Their report differentiates between vaccine passports, which relate to travel across jurisdictions, and vaccine certificates, an official document attesting someone has completed a vaccination series.

“The terms are often used interchangeably but have very different meanings and potential uses,” the brief said.

They said vaccine certificates could be applied to regulate entry into high-risk settings for transmission, like indoor dining, bars, gyms and events. The certificates could also be used in settings like schools, universities, congregate settings and workplaces, they wrote, “especially in settings that require mandatory vaccination.”

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Most public settings and companies have partially reopened with capability limits and masking guidelines underneath the present stage of Ontario’s reopening plan. The province has stated 80 per cent of eligible residents might want to have obtained at the least one shot earlier than public well being guidelines are relaxed additional.

Source: Ontario COVID-19 Science Advisory Table Source: Ontario COVID-19 Science Advisory Table 9:35 a.m.

U.S. border closure makes ‘no sense’ as Canada begins to reopen for fully vaccinated Americans: critics

America will prohibit Canadians from crossing the land border to the U.S. for one more month, a transfer critics stated Wednesday would proceed to hurt companies and households in each international locations, particularly in tightly-integrated border areas.

Read our full story.

9:35 a.m.

Geneticists finding out new COVID variant in Quebec

A new COVID-19 variant that’s spreading in Quebec — however not a lot in the remaining of Canada — would possibly assist clarify why the Delta pressure is far much less prevalent within the province, suggests a prime geneticist.

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Read our full story, by Aaron Derfel.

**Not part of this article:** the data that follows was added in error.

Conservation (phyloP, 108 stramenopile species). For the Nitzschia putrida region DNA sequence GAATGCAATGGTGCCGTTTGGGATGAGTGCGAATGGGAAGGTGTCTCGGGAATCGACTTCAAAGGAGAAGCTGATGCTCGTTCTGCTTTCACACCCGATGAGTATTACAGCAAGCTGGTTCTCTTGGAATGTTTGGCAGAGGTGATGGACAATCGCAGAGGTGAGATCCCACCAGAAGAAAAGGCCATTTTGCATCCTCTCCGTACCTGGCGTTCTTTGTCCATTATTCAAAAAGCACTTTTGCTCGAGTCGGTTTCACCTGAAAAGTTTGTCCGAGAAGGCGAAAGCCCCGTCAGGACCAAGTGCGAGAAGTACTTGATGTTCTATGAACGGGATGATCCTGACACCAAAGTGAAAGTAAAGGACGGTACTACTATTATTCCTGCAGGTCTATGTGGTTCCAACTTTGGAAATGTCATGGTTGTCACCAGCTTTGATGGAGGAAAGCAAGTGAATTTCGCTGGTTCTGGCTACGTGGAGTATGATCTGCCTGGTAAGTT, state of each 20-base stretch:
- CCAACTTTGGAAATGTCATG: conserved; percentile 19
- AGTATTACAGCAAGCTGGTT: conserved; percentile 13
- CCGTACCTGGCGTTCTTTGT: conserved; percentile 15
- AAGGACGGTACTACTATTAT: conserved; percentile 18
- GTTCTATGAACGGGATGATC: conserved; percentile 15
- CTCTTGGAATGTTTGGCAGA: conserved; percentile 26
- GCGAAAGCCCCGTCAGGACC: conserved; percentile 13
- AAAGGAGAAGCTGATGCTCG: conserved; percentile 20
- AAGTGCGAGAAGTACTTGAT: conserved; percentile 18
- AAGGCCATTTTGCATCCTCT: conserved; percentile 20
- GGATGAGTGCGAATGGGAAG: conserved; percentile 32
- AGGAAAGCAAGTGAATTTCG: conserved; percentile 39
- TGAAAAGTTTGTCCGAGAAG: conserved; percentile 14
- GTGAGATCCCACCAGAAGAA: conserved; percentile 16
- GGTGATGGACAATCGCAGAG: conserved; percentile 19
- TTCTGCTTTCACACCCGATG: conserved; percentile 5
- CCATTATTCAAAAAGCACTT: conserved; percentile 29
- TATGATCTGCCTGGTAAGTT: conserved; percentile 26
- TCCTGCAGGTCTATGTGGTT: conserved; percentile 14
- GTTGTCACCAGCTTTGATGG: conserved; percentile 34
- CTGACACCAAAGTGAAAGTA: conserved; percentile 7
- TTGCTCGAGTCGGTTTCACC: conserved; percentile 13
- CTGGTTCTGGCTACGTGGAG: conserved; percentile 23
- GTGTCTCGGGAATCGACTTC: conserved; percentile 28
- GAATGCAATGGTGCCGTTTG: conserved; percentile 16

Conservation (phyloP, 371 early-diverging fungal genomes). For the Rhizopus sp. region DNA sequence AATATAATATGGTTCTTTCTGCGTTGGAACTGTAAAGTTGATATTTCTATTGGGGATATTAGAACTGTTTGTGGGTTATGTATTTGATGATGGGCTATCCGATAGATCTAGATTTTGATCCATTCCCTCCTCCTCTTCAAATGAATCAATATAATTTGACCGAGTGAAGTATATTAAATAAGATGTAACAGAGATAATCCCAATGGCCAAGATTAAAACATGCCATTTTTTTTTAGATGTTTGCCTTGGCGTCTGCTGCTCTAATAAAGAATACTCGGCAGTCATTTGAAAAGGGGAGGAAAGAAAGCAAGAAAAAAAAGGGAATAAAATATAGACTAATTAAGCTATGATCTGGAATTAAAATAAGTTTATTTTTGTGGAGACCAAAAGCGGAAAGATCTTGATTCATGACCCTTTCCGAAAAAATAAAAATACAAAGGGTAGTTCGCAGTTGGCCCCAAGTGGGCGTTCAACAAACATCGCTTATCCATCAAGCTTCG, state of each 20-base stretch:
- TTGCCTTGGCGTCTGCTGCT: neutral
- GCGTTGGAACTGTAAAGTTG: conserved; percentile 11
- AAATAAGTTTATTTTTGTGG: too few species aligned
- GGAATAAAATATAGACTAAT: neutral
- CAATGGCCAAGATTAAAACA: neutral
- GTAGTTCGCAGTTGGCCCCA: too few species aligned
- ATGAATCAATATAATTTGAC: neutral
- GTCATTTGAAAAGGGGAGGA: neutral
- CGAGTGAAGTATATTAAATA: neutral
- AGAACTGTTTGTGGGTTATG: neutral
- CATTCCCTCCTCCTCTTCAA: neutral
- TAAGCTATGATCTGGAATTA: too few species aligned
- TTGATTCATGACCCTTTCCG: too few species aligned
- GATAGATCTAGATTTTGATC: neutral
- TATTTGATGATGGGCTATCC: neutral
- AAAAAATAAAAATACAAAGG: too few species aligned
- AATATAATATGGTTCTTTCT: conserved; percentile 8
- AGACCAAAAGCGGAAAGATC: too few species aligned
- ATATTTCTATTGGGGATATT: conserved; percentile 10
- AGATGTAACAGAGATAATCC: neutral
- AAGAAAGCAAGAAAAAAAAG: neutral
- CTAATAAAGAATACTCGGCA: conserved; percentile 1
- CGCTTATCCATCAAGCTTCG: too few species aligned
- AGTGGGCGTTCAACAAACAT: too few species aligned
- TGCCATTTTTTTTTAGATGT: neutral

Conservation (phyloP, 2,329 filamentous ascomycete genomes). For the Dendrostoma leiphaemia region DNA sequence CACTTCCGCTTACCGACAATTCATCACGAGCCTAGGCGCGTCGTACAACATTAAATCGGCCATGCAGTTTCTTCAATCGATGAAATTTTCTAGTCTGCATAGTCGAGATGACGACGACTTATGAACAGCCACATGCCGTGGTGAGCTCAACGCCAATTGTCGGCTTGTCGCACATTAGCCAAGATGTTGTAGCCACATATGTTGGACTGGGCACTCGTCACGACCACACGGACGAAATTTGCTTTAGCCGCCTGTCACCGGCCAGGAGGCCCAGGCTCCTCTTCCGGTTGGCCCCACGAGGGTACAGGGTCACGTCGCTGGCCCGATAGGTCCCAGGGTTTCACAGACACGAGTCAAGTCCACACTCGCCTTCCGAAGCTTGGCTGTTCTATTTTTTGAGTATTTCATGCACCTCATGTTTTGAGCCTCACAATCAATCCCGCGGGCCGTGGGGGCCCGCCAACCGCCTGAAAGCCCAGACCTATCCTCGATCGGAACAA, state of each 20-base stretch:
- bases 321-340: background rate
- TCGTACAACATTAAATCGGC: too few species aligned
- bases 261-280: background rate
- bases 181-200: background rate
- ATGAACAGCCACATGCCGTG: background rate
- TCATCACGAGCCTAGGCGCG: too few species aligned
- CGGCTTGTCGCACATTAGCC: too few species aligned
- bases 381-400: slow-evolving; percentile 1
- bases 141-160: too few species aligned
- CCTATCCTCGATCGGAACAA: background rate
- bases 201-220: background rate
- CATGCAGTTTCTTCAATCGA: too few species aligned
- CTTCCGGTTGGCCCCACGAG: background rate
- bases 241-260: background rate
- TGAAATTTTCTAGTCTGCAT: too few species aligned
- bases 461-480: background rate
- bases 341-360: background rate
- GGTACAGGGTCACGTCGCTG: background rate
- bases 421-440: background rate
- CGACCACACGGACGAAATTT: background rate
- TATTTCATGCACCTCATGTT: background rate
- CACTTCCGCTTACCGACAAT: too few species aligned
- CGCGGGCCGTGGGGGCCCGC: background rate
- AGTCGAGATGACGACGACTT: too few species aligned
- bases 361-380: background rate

9:35 a.m.

Can visual art save empty storefronts downtown? Montreal is betting on it

Can art act as a magnet for business? Some major Montreal landlords are lending their properties to an experiment aimed at finding out.

Read our full story, by Frédéric Tomesco.

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9:35 a.m.

YouTube says it pulled Bolsonaro videos for COVID-19 misinformation

YouTube said on Wednesday it had removed videos from Brazilian President Jair Bolsonaro’s channel for spreading misinformation about the coronavirus outbreak, becoming the latest tech giant to pull his pandemic pronouncements.

Read our full story.

9:15 a.m.

The situation across Canada

Here’s the speed of case progress per 100,000 people over the previous seven days, through the federal authorities’s newest epidemiology replace.

9:15 a.m.

A information to COVID-19 vaccinations in Quebec

Local well being authorities have arrange mass vaccination websites throughout Montreal.

You can book appointments via the Clic Santé website or by phone at 1-877-644-4545.

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Quebecers can also visit walk-in AstraZeneca, Moderna and Pfizer vaccine clinics.

Here are the nuts and bolts of getting vaccinated, by Katherine Wilton. Her guide includes the age groups targeted, how to book appointments, and addresses of vaccination centres.

Two private sites can also help you book appointments:

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9:15 a.m.

Here are the current pandemic restrictions in Montreal and Quebec

We are regularly updating our list of what services are open, closed or modified in Montreal and Quebec, including information on the curfew and other lockdown measures.

You can read it here.

9:15 a.m.

Here’s where Montrealers can get tested today

Montrealers can be screened at test centres across the island.

You can check screening clinic wait times here.

8:30 a.m.

Sign up for our free nightly coronavirus newsletter

Stay informed with our daily email newsletter focused on local coronavirus coverage and other essential news, delivered directly to your email inbox by 7 p.m. on weekdays.

You can sign up here.

[email protected]

Read my earlier live blogs right here.

  1. People wait for COVID-19 vaccines at a mobile vaccination clinic in Rivière-des-Prairies.

    July 21: People 20 to 29 are driving a rise in Quebec cases

  2. Sixty-four per cent of respondents in a new Léger poll said they would agree with requiring a vaccine passport

    July 20: Quebec preparing vaccine passports as cases begin to rise, Dubé says

  3. A passenger looks at the nearly empty international flight schedule board at Montreal's Trudeau airport on Monday, June 21, 2021.

    July 19: Canadian borders will open to fully vaccinated Americans on Aug. 9